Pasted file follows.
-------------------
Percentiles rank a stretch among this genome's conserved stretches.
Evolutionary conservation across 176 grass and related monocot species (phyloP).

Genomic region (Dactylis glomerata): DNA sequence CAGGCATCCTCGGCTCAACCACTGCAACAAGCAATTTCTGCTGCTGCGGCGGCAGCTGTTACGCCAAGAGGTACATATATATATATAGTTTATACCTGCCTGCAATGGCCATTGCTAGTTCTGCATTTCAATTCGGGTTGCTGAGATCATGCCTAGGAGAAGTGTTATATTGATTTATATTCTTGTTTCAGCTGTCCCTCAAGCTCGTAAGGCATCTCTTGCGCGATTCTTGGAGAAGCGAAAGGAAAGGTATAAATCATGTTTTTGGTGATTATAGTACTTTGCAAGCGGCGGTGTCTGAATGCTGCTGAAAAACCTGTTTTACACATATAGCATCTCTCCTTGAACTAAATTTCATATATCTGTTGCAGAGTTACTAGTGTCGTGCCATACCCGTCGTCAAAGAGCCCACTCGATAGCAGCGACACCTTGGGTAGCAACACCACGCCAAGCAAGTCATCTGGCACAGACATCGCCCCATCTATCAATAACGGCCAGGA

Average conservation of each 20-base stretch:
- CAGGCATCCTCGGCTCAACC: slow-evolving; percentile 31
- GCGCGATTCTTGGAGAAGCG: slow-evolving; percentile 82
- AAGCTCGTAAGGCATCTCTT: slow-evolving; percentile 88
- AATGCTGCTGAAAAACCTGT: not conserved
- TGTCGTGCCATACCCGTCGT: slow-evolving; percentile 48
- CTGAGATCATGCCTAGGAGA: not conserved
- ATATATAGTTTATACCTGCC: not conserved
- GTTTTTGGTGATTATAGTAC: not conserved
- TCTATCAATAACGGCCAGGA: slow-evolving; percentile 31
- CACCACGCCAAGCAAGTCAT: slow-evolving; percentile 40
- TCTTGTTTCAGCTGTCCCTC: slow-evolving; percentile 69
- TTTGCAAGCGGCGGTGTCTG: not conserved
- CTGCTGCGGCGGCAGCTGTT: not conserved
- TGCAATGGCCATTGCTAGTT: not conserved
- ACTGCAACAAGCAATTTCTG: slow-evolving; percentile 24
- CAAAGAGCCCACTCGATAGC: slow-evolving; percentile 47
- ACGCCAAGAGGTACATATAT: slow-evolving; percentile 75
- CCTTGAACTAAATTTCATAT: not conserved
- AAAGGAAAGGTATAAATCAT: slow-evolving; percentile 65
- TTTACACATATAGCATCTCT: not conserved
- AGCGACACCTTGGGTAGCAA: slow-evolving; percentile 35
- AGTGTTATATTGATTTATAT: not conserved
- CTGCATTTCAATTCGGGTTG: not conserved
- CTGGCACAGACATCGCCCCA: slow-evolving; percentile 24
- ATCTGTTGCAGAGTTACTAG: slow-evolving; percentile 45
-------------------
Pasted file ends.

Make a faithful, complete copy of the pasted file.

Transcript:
Percentiles rank a stretch among this genome's conserved stretches.
Evolutionary conservation across 176 grass and related monocot species (phyloP).

Genomic region (Dactylis glomerata): DNA sequence CAGGCATCCTCGGCTCAACCACTGCAACAAGCAATTTCTGCTGCTGCGGCGGCAGCTGTTACGCCAAGAGGTACATATATATATATAGTTTATACCTGCCTGCAATGGCCATTGCTAGTTCTGCATTTCAATTCGGGTTGCTGAGATCATGCCTAGGAGAAGTGTTATATTGATTTATATTCTTGTTTCAGCTGTCCCTCAAGCTCGTAAGGCATCTCTTGCGCGATTCTTGGAGAAGCGAAAGGAAAGGTATAAATCATGTTTTTGGTGATTATAGTACTTTGCAAGCGGCGGTGTCTGAATGCTGCTGAAAAACCTGTTTTACACATATAGCATCTCTCCTTGAACTAAATTTCATATATCTGTTGCAGAGTTACTAGTGTCGTGCCATACCCGTCGTCAAAGAGCCCACTCGATAGCAGCGACACCTTGGGTAGCAACACCACGCCAAGCAAGTCATCTGGCACAGACATCGCCCCATCTATCAATAACGGCCAGGA

Average conservation of each 20-base stretch:
- CAGGCATCCTCGGCTCAACC: slow-evolving; percentile 31
- GCGCGATTCTTGGAGAAGCG: slow-evolving; percentile 82
- AAGCTCGTAAGGCATCTCTT: slow-evolving; percentile 88
- AATGCTGCTGAAAAACCTGT: not conserved
- TGTCGTGCCATACCCGTCGT: slow-evolving; percentile 48
- CTGAGATCATGCCTAGGAGA: not conserved
- ATATATAGTTTATACCTGCC: not conserved
- GTTTTTGGTGATTATAGTAC: not conserved
- TCTATCAATAACGGCCAGGA: slow-evolving; percentile 31
- CACCACGCCAAGCAAGTCAT: slow-evolving; percentile 40
- TCTTGTTTCAGCTGTCCCTC: slow-evolving; percentile 69
- TTTGCAAGCGGCGGTGTCTG: not conserved
- CTGCTGCGGCGGCAGCTGTT: not conserved
- TGCAATGGCCATTGCTAGTT: not conserved
- ACTGCAACAAGCAATTTCTG: slow-evolving; percentile 24
- CAAAGAGCCCACTCGATAGC: slow-evolving; percentile 47
- ACGCCAAGAGGTACATATAT: slow-evolving; percentile 75
- CCTTGAACTAAATTTCATAT: not conserved
- AAAGGAAAGGTATAAATCAT: slow-evolving; percentile 65
- TTTACACATATAGCATCTCT: not conserved
- AGCGACACCTTGGGTAGCAA: slow-evolving; percentile 35
- AGTGTTATATTGATTTATAT: not conserved
- CTGCATTTCAATTCGGGTTG: not conserved
- CTGGCACAGACATCGCCCCA: slow-evolving; percentile 24
- ATCTGTTGCAGAGTTACTAG: slow-evolving; percentile 45